Wrentham Sophomore Solves Rubrik’s Cube in Record Time
Tri-County sophomore Andrew Ricci now holds the national record in Rubik's Cube solving at 6.15 seconds.
Andrew Ricci of Wrentham, a Tri-County Computer Information Systems sophomore, recently set a national record when he solved a Rubik’s Cube puzzle in 6.15 seconds during the World Cube Association’s (WCA) United States National Championships, held August 3-5 at the Riviera Hotel & Casino in Las Vegas, NV.
His record-breaking solve time helped him to win the title of National Champion in the competition’s Rubik’s Cube event, ranking him first in the U.S. and fourth in the world. As the U.S. champion, Ricci brought home a trophy and a cash prize of $500.
“When I realized I won, it was crazy. It’s just impossible to describe. It was such a great feeling,” said Ricci, who was accompanied at the event by his father.
The WCA United States National Championships brought together 250 competitors from across the country in more than fifteen events, ranging from the standard Rubik’s Cube solve event to one handed solve, fewest moves solve and blindfolded solve events. The WCA organizes and governs competitions all over the world for all puzzles labeled as Rubik puzzles and all other puzzles that are played by twisting the sides.
Ricci competed in the standard Rubik’s Cube event, which uses a three by three block puzzle. Each competitor is given five chances to solve their Rubik’s Cube, and the fastest time and the average total times are used in determining the event winner. Ricci’s fastest solve time was the record breaking 6.15 seconds and his average time over the 5 solves clocked in at 9.55 seconds.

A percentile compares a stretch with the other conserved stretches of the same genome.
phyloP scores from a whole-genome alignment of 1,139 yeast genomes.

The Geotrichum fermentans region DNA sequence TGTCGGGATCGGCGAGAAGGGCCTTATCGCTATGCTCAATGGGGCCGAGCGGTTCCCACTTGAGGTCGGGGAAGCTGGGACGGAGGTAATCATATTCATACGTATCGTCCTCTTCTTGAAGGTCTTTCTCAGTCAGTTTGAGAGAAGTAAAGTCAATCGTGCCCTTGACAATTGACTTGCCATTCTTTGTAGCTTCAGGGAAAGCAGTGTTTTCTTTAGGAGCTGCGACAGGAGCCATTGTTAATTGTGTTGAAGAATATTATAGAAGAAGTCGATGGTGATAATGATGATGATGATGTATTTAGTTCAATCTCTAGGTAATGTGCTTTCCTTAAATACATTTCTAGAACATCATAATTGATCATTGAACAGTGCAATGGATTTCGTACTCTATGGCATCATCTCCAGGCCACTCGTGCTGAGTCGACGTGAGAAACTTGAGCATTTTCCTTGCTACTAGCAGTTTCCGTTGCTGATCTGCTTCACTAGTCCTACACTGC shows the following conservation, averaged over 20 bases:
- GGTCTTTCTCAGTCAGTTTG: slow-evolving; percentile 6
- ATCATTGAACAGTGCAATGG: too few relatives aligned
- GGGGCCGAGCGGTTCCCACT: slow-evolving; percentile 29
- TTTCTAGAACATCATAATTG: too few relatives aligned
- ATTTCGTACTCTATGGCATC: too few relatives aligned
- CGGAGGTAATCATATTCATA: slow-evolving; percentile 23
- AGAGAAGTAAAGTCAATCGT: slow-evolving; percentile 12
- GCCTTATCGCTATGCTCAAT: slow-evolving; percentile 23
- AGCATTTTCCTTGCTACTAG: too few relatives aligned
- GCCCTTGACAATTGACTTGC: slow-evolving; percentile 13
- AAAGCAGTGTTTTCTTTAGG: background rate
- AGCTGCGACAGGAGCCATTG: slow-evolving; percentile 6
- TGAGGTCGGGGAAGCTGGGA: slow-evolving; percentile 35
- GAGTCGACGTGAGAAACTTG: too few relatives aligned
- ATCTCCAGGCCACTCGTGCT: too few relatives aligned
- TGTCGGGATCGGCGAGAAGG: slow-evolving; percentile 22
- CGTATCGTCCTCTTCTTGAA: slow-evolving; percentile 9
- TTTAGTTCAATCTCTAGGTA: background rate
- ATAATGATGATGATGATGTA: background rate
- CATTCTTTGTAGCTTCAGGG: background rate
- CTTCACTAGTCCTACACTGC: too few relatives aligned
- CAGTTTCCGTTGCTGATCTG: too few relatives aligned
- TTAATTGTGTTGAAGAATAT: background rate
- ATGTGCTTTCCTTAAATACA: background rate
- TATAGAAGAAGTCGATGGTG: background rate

Two years ago, Ricci saw a Rubik’s Cube collecting dust at his house and decided to view online tutorials on how to solve the puzzle. “I picked it up and watched a bunch of videos on the Internet. If you want to get into the theory of how to solve it, you can figure it out, but there’s really no mathematical skill needed,” he noted.
“The first time I timed myself on a solve, it took me about eight minutes,” Ricci remembered.
That eight-minute solve steadily dwindled down into seconds as he began practicing hundreds of time a day. According to Ricci, “When I was really into it, I would do somewhere between 300 to 400 solves a day. Even now, I still do 50 or 100 solves in a day.”
Last year, Ricci won a few local WCA competitions before deciding to attend the national competition this year. Although he is now the reigning national champ, he still plans to participate in upcoming area contests.
“There’s no limit to how good you can be. There’s always incentive to try harder and get better. I think I’ll still be into it for a while. I’m still practicing. It’s a fun, competitive community. There’s a lot of people who are vying to be the best,” he said.